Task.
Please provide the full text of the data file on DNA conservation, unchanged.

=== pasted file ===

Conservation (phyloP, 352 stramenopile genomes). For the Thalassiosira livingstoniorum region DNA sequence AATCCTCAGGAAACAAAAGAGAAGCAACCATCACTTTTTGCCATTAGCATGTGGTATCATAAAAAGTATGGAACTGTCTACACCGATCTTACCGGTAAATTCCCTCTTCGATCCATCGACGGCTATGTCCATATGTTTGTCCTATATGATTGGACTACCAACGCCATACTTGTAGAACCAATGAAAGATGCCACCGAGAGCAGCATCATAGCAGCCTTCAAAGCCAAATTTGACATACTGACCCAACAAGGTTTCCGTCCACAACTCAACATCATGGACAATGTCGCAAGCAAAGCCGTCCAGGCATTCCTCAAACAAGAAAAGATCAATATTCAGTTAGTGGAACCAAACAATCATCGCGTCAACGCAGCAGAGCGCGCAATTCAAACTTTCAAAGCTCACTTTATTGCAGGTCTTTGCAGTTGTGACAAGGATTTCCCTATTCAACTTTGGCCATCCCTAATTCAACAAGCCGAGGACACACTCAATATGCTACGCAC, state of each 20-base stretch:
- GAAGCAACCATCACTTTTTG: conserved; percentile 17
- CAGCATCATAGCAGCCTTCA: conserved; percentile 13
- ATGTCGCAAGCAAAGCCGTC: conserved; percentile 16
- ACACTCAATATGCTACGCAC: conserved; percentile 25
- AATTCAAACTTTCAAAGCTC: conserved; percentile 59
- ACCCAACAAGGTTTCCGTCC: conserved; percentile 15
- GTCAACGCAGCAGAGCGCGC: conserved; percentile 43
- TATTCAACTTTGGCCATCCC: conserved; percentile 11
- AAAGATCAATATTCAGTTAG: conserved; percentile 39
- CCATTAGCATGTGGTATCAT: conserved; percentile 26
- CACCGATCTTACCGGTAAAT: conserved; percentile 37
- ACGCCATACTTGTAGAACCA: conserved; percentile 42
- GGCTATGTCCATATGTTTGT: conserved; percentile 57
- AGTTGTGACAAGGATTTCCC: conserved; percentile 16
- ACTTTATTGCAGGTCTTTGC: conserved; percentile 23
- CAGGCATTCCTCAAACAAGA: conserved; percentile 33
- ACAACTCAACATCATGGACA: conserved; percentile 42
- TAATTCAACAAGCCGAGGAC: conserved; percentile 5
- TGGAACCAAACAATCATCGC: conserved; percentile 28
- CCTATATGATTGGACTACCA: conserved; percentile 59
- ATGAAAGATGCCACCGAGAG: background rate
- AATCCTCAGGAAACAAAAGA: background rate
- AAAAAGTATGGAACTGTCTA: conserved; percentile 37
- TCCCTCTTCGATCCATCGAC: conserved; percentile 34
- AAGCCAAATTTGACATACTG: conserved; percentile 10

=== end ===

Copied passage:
Conservation (phyloP, 352 stramenopile genomes). For the Thalassiosira livingstoniorum region DNA sequence AATCCTCAGGAAACAAAAGAGAAGCAACCATCACTTTTTGCCATTAGCATGTGGTATCATAAAAAGTATGGAACTGTCTACACCGATCTTACCGGTAAATTCCCTCTTCGATCCATCGACGGCTATGTCCATATGTTTGTCCTATATGATTGGACTACCAACGCCATACTTGTAGAACCAATGAAAGATGCCACCGAGAGCAGCATCATAGCAGCCTTCAAAGCCAAATTTGACATACTGACCCAACAAGGTTTCCGTCCACAACTCAACATCATGGACAATGTCGCAAGCAAAGCCGTCCAGGCATTCCTCAAACAAGAAAAGATCAATATTCAGTTAGTGGAACCAAACAATCATCGCGTCAACGCAGCAGAGCGCGCAATTCAAACTTTCAAAGCTCACTTTATTGCAGGTCTTTGCAGTTGTGACAAGGATTTCCCTATTCAACTTTGGCCATCCCTAATTCAACAAGCCGAGGACACACTCAATATGCTACGCAC, state of each 20-base stretch:
- GAAGCAACCATCACTTTTTG: conserved; percentile 17
- CAGCATCATAGCAGCCTTCA: conserved; percentile 13
- ATGTCGCAAGCAAAGCCGTC: conserved; percentile 16
- ACACTCAATATGCTACGCAC: conserved; percentile 25
- AATTCAAACTTTCAAAGCTC: conserved; percentile 59
- ACCCAACAAGGTTTCCGTCC: conserved; percentile 15
- GTCAACGCAGCAGAGCGCGC: conserved; percentile 43
- TATTCAACTTTGGCCATCCC: conserved; percentile 11
- AAAGATCAATATTCAGTTAG: conserved; percentile 39
- CCATTAGCATGTGGTATCAT: conserved; percentile 26
- CACCGATCTTACCGGTAAAT: conserved; percentile 37
- ACGCCATACTTGTAGAACCA: conserved; percentile 42
- GGCTATGTCCATATGTTTGT: conserved; percentile 57
- AGTTGTGACAAGGATTTCCC: conserved; percentile 16
- ACTTTATTGCAGGTCTTTGC: conserved; percentile 23
- CAGGCATTCCTCAAACAAGA: conserved; percentile 33
- ACAACTCAACATCATGGACA: conserved; percentile 42
- TAATTCAACAAGCCGAGGAC: conserved; percentile 5
- TGGAACCAAACAATCATCGC: conserved; percentile 28
- CCTATATGATTGGACTACCA: conserved; percentile 59
- ATGAAAGATGCCACCGAGAG: background rate
- AATCCTCAGGAAACAAAAGA: background rate
- AAAAAGTATGGAACTGTCTA: conserved; percentile 37
- TCCCTCTTCGATCCATCGAC: conserved; percentile 34
- AAGCCAAATTTGACATACTG: conserved; percentile 10